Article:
The EU needs to show leadership for the sake of the climate and the bloc’s future competitiveness by ensuring all new freight trucks are zero-emissions from 2035, a broad business coalition of 44 companies says. In a letter to the EU Commission, signed by globally recognised brands including Siemens, Maersk, Unilever and PepsiCo, the coalition writes that the 2035 deadline is not just feasible but necessary to fully replace the fossil-powered truck fleet in time for the EU to reach climate neutrality by 2050.
A 2035 zero-emissions target for new freight trucks would provide investment certainty for vehicle manufacturers to increase their electric and green hydrogen offerings, the companies write. Major truckmakers have already announced that half of their sales will be zero emission by 2030 but binding rules are needed to ensure that investments and the ramp-up of supply happen on time. The coalition says some niche vehicle categories, such as construction trucks, could be given until 2040 to comply. The EU Commission will publish its proposal for new truck CO2 targets in the coming months.
“We support the European Commission’s leadership on moving away from fossil-powered trucks to clean zero emission alternatives which will not only ensure alignment with EU and international climate goals but support Europe’s future industrial competitiveness. The members of our EV100+ initiative are leading the way by committing to switch their international fleets of the heaviest ICE vehicles to zero emission by 2040. A clear target on the phase-out of sales of ICE MHDVs by 2035 will accelerate market development by providing investment certainty for all stakeholders.”
Sandra Roling, Director of Transport, Climate Group
But higher CO2 reduction targets for truckmakers of -30% in 2027 and -65% in 2030 will also be needed to ensure that the supply of cleaner trucks ramps up in the second half of this decade, the companies write. They say the EU Commission should resist calls for fuel credits to be included in the truck CO2 targets as they would not help solve the emissions problem of heavy-duty vehicles and would mix different types of laws, undermining their effectiveness.
“Decarbonizing our logistics is crucial to reach our 2039 net zero goal. As a cargo owner, we’ve made some great progress on limiting our emissions through critical efficiencies and reducing how many trucks we have on the road, but as an industry we can do more. Together with our EV100+ partners, we’re sending a powerful signal to the European Commission, and the wider industry, to set all new freight trucks on a path to zero emissions from 2035 onwards. The solutions to decarbonization are already here – but we need to scale up the supply of clean trucks.”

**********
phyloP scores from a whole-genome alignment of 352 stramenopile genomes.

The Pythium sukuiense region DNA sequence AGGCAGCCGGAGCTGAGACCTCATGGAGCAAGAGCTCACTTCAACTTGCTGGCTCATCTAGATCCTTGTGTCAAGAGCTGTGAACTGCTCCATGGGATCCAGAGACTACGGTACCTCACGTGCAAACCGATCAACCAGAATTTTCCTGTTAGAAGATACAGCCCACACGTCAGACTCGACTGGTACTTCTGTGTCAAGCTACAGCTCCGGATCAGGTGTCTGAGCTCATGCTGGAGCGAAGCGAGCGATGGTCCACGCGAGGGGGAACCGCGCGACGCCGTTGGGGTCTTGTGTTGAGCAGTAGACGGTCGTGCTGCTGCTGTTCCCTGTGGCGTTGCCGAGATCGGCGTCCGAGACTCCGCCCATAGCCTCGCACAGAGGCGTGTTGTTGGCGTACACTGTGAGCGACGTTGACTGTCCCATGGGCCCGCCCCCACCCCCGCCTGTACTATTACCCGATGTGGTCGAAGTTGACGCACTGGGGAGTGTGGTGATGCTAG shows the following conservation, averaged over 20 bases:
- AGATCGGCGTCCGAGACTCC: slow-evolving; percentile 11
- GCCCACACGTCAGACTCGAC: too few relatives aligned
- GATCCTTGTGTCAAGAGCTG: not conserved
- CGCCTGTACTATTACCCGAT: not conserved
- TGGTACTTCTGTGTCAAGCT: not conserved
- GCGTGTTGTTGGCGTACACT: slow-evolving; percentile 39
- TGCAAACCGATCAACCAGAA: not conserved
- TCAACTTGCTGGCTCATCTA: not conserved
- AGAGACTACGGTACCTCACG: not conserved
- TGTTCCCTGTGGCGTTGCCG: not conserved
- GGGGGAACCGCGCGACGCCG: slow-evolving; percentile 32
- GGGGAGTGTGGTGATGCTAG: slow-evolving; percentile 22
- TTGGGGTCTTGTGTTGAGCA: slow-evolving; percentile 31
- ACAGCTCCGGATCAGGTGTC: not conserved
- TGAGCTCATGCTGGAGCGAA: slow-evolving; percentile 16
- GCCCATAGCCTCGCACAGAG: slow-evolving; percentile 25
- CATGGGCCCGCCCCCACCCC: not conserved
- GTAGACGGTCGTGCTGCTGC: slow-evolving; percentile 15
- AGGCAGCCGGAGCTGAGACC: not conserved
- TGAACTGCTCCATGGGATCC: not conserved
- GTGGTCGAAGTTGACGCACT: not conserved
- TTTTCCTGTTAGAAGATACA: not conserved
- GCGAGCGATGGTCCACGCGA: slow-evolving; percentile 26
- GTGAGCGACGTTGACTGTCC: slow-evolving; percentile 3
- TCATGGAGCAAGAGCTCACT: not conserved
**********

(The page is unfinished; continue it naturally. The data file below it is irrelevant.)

Michelle Grose, VP, Global Logistics and Fulfilment, Unilever
The companies also call on EU lawmakers to finalise ambitious charging and refuelling infrastructure targets – under the Alternative Fuels Infrastructure Regulation – as fast as possible. A review of the law in 2024 should ensure the targets are in line with the expected market uptake of electric and hydrogen trucks, they say. Targeted financial support will also be needed for early adopters and SMEs to meet what are still, for now, higher purchasing costs for zero-emissions trucks.
“Decarbonising heavy transportation by 2035 is realistic but it requires ambitious decisions and significant investment. With the first of DFDS’ 125 electric trucks in operation and the remaining to come in 2023, we are seeing our investments turn into action. However, challenges will remain without a speedy deployment of charging infrastructures and refuelling infrastructure. To succeed in this transition, we need an ambitious target on zero emissions trucks by 2035 and sufficient, timely electrical grid capacity.
Torben Carlsen, CEO, DFDS
Trucks account for just 2% of the vehicles on the road but are responsible for more than a quarter of EU road transport CO2 emissions. Road transport and heavy-duty vehicles are also one of largest sources of particulate matter (PM) and nitrogen oxides (NOx) pollution, which cause an estimated 350,000 premature deaths per year in the EU.